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Can I transfer my property to my partner to avoid Stamp Duty obligations?

“I currently live overseas and have decided to add my wife’s name to my UK property for tax reasons. My mortgage lender has consented to this transfer of equity. Will I still have to pay Stamp Duty?”

Can I transfer my property to my partner to avoid Stamp Duty obligations?

Under the current world-wide circumstances, and the global pandemic reaping its effects throughout, this is a great question to be asking at this point in time. This highlights one of the extremely few benefits to arise from the Covid-19 crisis.

Reasons for property transfer between married couples

There are a variety of reasons for transferring property from one spouse to the other. Some examples are:

  • Plans for separation or divorce
  • To reduce income/ Capital Gains Tax due to one spouse paying a lower rate of tax than the other
  • To provide security and a reassurance to both partners

Why act now?

On 8th July 2020, Chancellor Rishi Sunak announced a temporary holiday on Stamp Duty Land Tax on the first £500,000 of all homes sold in England and Northern Ireland.

Under the ‘usual’ circumstances (after the March deadline), the normal SDLT rules will apply, meaning that Stamp Duty Land Tax will again be charged depending on the type of transfer, marital status and other important factors and considerations.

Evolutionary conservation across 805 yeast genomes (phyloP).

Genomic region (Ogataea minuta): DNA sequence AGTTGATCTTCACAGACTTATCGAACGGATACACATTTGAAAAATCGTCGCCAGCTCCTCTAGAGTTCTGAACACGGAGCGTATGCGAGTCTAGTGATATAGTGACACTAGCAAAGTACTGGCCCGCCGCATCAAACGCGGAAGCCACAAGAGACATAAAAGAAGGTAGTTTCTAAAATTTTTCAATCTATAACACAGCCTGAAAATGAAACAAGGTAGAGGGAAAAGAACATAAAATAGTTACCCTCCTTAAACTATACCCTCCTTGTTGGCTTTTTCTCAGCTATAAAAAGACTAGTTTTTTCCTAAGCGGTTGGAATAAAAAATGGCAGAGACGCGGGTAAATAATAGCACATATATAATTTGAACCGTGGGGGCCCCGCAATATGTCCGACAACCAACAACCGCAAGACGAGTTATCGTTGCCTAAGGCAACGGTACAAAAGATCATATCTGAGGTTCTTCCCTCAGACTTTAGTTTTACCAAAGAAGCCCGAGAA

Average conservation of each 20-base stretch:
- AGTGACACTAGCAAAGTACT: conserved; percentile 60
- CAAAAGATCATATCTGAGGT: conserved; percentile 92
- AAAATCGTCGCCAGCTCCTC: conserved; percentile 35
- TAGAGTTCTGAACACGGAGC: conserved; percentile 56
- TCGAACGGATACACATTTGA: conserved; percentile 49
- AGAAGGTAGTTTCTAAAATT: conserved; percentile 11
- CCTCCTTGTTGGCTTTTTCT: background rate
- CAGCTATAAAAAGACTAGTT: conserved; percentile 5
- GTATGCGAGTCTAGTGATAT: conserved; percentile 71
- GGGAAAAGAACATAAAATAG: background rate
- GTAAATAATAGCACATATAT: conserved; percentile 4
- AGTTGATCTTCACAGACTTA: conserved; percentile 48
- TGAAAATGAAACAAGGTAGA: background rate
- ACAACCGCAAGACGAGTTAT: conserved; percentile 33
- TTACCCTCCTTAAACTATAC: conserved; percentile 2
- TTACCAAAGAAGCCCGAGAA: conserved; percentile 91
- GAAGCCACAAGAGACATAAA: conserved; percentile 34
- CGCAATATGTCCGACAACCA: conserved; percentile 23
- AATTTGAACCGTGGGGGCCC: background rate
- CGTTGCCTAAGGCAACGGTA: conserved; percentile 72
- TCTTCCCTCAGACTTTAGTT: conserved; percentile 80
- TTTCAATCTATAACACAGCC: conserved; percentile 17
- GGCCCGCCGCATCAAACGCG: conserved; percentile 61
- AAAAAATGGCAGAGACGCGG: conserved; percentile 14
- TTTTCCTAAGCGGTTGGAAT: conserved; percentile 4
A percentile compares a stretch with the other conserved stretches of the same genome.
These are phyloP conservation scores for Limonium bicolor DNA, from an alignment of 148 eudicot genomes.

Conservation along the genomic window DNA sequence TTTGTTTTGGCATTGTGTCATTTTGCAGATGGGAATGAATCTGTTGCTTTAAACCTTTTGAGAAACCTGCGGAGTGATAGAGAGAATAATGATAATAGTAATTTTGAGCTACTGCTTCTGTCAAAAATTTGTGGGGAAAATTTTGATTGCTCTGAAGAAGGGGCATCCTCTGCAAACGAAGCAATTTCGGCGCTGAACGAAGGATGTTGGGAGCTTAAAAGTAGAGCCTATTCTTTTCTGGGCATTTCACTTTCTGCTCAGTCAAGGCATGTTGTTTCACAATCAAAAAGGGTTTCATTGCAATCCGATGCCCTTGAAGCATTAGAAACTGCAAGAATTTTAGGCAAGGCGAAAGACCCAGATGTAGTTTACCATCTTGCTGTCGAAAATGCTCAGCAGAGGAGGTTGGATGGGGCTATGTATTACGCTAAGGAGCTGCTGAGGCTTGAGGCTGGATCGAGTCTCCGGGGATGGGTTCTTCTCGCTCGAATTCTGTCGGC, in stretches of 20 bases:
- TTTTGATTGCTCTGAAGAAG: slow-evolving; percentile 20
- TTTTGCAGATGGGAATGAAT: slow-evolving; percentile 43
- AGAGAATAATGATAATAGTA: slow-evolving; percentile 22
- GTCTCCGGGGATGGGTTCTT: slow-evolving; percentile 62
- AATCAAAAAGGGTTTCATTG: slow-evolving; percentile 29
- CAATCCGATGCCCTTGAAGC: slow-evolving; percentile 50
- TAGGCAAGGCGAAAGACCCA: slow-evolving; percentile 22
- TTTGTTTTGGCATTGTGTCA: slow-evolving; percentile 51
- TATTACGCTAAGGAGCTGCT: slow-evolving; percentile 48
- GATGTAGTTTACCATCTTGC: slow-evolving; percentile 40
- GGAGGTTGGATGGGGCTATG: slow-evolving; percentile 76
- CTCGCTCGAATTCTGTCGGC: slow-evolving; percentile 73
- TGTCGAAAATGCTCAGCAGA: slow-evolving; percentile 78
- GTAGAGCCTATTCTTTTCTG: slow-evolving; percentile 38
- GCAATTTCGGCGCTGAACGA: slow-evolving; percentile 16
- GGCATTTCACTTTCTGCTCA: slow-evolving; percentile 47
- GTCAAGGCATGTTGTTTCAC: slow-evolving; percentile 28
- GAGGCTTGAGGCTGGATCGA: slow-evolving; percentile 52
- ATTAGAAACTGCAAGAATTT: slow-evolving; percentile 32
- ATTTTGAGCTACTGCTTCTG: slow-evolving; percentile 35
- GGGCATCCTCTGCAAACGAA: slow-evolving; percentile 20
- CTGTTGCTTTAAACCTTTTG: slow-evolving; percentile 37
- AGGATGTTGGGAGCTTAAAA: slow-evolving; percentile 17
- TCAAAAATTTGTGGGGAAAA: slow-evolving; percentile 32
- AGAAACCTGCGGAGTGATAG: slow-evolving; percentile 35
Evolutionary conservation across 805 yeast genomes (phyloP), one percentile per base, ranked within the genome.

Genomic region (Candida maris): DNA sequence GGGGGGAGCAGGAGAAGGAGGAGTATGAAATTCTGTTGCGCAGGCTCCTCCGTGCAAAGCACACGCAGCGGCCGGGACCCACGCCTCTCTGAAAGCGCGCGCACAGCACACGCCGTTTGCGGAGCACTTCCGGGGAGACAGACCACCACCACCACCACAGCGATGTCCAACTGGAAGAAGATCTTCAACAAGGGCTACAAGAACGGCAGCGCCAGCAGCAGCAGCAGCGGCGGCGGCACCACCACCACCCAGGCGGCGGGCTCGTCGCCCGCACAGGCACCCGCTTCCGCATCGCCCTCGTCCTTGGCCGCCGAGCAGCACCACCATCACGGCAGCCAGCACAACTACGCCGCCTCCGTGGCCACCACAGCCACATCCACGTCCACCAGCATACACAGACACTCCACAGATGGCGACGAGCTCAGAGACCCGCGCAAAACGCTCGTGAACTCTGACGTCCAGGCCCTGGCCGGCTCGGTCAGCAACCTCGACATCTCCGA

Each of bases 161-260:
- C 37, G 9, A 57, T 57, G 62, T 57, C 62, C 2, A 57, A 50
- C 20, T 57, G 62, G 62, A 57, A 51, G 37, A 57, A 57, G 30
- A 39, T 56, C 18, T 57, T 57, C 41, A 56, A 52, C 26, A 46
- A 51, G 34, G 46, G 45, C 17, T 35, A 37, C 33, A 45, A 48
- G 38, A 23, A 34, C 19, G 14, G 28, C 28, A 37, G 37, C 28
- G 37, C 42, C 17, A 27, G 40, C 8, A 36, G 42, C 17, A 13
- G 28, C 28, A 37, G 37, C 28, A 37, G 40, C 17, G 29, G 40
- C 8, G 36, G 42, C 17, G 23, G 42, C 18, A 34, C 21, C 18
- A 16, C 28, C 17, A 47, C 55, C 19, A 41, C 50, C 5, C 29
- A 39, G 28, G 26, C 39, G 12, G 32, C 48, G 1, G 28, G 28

But as it currently stands, until 31st March 2021, no stamp duty is payable between spouses as long as one party is not taking on more than £500k of the existing mortgage.

What else do I need to consider when doing this?

Thousands of people that have looked to take advantage of the Stamp Duty holiday have also felt a pressure to rush an important financial decision regarding something as important as property, due to the Stamp Duty holiday deadline.

It is crucial to make sure that you seek the appropriate professional advice when making changes to things as important as property transfer. Speaking to a professional can also help you avoid making any costly errors, or missing any other related opportunities that come with a financial gain.

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Last updated: 6 January 2021